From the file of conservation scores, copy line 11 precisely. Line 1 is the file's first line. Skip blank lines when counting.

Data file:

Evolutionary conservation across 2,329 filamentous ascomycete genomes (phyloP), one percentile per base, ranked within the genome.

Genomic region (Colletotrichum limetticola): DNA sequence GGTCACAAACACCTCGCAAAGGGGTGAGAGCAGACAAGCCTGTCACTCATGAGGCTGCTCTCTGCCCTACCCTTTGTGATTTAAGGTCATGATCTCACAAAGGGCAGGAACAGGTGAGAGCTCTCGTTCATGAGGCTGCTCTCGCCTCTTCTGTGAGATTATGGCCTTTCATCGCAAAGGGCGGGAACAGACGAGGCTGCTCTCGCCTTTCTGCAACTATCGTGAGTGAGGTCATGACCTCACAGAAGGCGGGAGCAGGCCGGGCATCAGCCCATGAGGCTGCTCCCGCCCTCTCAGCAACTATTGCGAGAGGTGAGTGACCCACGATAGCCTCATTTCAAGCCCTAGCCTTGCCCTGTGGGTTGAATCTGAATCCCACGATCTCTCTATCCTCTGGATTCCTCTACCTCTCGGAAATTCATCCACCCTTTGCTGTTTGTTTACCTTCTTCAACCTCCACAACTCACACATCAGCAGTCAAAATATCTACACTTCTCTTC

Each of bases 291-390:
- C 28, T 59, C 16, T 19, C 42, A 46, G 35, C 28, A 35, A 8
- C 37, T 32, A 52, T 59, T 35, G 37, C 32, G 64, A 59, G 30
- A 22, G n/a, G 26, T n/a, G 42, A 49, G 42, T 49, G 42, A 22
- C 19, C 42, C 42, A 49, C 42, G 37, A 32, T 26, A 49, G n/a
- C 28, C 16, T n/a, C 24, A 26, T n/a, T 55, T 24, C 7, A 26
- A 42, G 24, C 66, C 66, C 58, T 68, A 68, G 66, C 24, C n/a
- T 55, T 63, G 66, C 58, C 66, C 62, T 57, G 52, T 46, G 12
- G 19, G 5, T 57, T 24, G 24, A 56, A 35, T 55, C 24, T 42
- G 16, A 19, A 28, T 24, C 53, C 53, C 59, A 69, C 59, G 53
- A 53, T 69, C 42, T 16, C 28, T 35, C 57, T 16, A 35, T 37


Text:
- G 19, G 5, T 57, T 24, G 24, A 56, A 35, T 55, C 24, T 42